Federal health employees, get your passports ready and call your travel agents! Agencies may once again be traveling first-class to lavish conference destinations thanks to a stealth provision inserted by a Senate committee.
You may remember hearing news of the General Services Administration’s (GSA) $800,000 blowout bash in Las Vegas that put all federal conferences under scrutiny. Perhaps $7,000 in sushi, $5,600 for “in-room parties,” thousands on an “artisanal cheese display” and over $100,000 in employee travel costs just to “scout” the event, just didn’t sit right with Congress or the White House. So in 2012, Congress enacted conference restrictions and transparency measures, and President Obama issued directives to curb the conference junket circuit and attendance by federal employees.
Since then, the perks just haven’t been the same. Gone were the days of Hawaii luaus and magical Disney festivities for HHS employees. Until now.
Slipped in through a manager’s amendment last week, the Senate Health, Education, Labor, and Pensions Committee passed a measure that could drastically undermine federal conference transparency and reforms. The provision was included in S. 2700, the FDA and NIH Workforce Authorities Modernization Act, as it passed the Senate HELP Committee.
The amendment states that “Scientific meetings that are attended by scientific or medical personnel, or other professionals … shall not be considered conferences for the purposes of complying with Federal reporting requirements … and shall not be considered conferences for purposes of a restriction contained in an annual appropriations Act, based on Office of Management and Budget Memorandum M-12-12 or any other regulation restricting such travel.”
The language in the amendment is so vague practically anyone could be considered a professional. One wonders if the NIH, who utilized rabbits that received massages, and monkeys walking on treadmills, could classify any mammal as a professional. Even a professional chef could change a “conference” into a “meeting” under the amendment, and, like magic, lift federal restrictions. A clever Las Vegas venue could keep a professional on retainer simply to attend conferences – and poof you have yourself an exempt meeting. And, well, you know what happens in Vegas…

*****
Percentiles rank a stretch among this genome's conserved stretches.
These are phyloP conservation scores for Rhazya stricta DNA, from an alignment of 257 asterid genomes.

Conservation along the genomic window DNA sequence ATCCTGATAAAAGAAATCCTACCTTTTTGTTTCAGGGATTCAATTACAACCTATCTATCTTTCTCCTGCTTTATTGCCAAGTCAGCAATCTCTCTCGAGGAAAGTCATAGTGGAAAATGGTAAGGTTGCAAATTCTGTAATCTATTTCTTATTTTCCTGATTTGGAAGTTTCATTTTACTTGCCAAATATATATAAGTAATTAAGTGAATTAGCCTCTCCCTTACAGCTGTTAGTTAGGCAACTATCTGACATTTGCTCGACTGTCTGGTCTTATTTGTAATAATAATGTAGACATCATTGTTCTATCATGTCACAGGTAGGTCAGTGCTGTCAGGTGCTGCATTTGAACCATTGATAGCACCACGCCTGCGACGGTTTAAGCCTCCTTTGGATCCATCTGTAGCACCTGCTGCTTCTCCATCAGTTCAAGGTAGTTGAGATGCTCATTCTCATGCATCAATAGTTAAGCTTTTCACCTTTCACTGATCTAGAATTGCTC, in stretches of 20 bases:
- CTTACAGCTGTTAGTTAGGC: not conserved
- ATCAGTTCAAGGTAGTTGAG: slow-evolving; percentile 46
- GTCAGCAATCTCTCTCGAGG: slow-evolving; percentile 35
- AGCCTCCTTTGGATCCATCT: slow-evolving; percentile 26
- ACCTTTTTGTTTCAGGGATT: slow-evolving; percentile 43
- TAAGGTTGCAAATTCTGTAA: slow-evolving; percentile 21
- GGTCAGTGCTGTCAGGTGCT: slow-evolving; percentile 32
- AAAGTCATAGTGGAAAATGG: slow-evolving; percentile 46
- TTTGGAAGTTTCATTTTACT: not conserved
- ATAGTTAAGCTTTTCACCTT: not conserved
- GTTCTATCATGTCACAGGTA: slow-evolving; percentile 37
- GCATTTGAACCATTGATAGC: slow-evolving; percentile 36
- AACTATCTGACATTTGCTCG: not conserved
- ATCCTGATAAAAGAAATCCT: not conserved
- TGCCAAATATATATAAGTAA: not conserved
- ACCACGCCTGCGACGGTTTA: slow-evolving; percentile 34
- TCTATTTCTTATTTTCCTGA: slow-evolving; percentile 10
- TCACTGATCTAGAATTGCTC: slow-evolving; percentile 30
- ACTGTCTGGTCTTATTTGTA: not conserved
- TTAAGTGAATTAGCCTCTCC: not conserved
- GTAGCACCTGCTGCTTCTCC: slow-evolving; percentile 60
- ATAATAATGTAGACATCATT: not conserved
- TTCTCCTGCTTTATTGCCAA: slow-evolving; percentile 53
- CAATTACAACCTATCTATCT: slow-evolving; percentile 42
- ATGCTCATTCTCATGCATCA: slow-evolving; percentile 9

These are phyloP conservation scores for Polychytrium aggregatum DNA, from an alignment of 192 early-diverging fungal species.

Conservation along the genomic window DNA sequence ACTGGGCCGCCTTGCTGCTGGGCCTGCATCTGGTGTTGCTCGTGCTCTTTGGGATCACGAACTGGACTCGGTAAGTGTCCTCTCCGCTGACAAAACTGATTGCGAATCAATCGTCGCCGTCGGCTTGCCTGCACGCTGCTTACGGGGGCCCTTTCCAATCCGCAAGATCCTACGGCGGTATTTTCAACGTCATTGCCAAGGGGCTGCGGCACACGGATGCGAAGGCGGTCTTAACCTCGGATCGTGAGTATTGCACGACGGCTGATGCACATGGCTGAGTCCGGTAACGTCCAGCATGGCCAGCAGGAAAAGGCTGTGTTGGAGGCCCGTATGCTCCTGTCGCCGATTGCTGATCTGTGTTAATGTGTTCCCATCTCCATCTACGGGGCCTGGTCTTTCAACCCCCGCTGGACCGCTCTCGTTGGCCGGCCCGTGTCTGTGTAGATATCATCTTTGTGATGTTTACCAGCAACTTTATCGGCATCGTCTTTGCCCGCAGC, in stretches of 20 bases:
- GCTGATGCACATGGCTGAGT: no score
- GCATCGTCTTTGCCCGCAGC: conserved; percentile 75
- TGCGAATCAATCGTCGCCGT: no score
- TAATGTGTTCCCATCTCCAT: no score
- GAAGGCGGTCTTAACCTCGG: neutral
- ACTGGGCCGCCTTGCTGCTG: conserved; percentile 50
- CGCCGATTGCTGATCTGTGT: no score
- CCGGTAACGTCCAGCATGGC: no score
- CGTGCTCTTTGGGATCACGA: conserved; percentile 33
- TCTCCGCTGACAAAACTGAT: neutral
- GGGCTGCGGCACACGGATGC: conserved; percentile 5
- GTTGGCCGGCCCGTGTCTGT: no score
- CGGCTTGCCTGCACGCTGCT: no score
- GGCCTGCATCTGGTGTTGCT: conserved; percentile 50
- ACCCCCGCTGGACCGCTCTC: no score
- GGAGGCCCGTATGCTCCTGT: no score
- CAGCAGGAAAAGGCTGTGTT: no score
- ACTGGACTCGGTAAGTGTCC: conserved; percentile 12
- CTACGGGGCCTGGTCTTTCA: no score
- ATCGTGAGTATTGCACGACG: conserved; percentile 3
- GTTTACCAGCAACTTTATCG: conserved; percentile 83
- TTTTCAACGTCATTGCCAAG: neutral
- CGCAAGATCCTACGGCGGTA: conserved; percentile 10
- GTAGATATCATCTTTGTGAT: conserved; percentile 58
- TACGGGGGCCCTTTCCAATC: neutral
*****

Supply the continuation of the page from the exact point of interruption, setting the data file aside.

While critics argued that the GSA conference was an outlier, HHS was one of the biggest players in the conference travel spending gravy train. The CDC alone spent $45 million over six years (from 2000 through 2005) on conferences. Conference destinations included Spain, Thailand, Toronto, and Hollywood, FL.
HHS’s $19 million expenditure for conferences in 2014 demonstrates that even the federal reforms have allowed lots of conferencing on the taxpayers’ dime. Domestic destinations included New Orleans, Long Beach, Nashville, Orlando, Scottsdale, Austin, and L.A.
The trip to Scottsdale, AZ for the Indian Health Service’s (IHS) 2014 National Combined Council Meeting, an event for Tribal consultation and strengthening health care services, was conducted at the luxurious Four-Diamond Scottsdale resort, “where fun is limited only by your imagination.” The resort offers a 300,000 square foot casino, one of the largest in Arizona, and the resort’s buffet is prided as the best in Arizona according to Yahoo’s “The Best Buffet in Every State” list.
IHS wasn’t the only agency dining on taxpayer dollars in 2014. The Office of the Secretary spent five days at the Caribe Royale All-Suite Hotel and Convention Center, in Orlando, FL where “business and pleasure go hand in hand.” Located just a mile and a half from Walt Disney World, the Caribe Royale offers hotel guests poolside entertainment and movies under the stars, a 250,000 gallon free-form pool with a 75-foot waterslide, two “rejuvenating” whirlpools, and a cascading waterfall.
Taxpayers may need some time in a rejuvenating whirlpool if conference-spending reforms are weakened. While every agency can argue their conferencing is crucial to mankind, current procedures require justification as to why a certain conference might cost over $500,000, for example. Pretending a conference is a meeting to avoid those procedures, and cost restrictions, is an insult to taxpayers who ultimately foot the bill.